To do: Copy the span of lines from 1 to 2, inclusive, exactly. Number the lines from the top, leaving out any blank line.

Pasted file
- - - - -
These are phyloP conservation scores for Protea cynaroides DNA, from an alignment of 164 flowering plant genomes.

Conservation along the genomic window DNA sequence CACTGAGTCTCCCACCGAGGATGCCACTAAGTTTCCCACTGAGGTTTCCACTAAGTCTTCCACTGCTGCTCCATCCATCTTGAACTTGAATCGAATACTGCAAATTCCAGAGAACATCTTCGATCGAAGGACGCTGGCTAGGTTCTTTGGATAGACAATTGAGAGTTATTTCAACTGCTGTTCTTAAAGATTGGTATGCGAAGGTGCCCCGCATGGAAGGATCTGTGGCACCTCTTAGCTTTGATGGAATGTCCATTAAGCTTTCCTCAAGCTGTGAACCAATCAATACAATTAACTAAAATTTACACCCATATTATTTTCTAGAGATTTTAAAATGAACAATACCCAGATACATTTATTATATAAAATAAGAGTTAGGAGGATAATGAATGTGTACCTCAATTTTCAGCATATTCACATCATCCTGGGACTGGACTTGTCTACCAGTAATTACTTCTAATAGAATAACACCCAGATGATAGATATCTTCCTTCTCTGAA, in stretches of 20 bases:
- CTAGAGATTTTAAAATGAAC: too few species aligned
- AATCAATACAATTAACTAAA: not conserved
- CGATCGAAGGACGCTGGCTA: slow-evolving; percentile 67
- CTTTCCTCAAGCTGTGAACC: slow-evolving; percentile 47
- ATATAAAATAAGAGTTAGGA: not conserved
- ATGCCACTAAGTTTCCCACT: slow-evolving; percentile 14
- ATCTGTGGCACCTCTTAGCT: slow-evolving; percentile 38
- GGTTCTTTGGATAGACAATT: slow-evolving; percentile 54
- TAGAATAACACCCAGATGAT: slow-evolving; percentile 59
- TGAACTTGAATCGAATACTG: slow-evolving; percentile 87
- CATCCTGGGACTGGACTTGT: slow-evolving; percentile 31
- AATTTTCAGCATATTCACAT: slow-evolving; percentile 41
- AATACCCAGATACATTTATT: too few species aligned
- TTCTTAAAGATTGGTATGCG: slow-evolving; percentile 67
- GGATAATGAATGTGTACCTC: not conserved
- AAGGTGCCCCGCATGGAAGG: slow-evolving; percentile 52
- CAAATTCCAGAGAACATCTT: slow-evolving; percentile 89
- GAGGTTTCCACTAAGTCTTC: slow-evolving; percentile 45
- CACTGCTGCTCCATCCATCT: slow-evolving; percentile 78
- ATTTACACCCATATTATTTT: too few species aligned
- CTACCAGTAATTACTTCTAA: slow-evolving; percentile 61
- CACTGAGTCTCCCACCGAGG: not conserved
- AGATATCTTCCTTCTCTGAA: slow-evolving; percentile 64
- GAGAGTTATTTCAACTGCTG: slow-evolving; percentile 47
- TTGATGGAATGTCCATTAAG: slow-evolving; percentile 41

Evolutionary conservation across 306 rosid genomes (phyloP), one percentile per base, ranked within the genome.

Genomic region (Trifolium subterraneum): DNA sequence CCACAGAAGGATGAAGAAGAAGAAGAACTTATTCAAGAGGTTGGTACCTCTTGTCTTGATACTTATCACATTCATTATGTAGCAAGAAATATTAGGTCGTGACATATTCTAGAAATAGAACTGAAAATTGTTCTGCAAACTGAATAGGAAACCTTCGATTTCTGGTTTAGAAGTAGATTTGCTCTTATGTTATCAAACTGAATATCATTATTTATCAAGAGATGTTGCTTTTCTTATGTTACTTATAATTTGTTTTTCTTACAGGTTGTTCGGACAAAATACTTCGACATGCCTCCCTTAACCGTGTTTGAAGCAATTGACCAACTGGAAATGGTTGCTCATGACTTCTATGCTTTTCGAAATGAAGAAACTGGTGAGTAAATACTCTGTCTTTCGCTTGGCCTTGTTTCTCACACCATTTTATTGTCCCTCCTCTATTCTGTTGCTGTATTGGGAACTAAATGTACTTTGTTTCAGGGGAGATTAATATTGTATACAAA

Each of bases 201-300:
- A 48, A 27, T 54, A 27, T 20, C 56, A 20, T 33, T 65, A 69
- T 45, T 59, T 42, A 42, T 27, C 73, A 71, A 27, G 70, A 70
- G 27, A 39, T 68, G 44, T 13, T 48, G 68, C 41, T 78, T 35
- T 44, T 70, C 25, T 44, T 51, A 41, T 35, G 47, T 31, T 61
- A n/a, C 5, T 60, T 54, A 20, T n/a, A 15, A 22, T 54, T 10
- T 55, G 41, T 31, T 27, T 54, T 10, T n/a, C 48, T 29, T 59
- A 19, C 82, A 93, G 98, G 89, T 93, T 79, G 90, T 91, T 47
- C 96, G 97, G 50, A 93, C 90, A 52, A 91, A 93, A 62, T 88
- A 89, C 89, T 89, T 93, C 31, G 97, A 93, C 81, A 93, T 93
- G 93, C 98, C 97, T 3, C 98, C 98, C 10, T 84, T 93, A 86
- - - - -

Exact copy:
These are phyloP conservation scores for Protea cynaroides DNA, from an alignment of 164 flowering plant genomes.

Conservation along the genomic window DNA sequence CACTGAGTCTCCCACCGAGGATGCCACTAAGTTTCCCACTGAGGTTTCCACTAAGTCTTCCACTGCTGCTCCATCCATCTTGAACTTGAATCGAATACTGCAAATTCCAGAGAACATCTTCGATCGAAGGACGCTGGCTAGGTTCTTTGGATAGACAATTGAGAGTTATTTCAACTGCTGTTCTTAAAGATTGGTATGCGAAGGTGCCCCGCATGGAAGGATCTGTGGCACCTCTTAGCTTTGATGGAATGTCCATTAAGCTTTCCTCAAGCTGTGAACCAATCAATACAATTAACTAAAATTTACACCCATATTATTTTCTAGAGATTTTAAAATGAACAATACCCAGATACATTTATTATATAAAATAAGAGTTAGGAGGATAATGAATGTGTACCTCAATTTTCAGCATATTCACATCATCCTGGGACTGGACTTGTCTACCAGTAATTACTTCTAATAGAATAACACCCAGATGATAGATATCTTCCTTCTCTGAA, in stretches of 20 bases: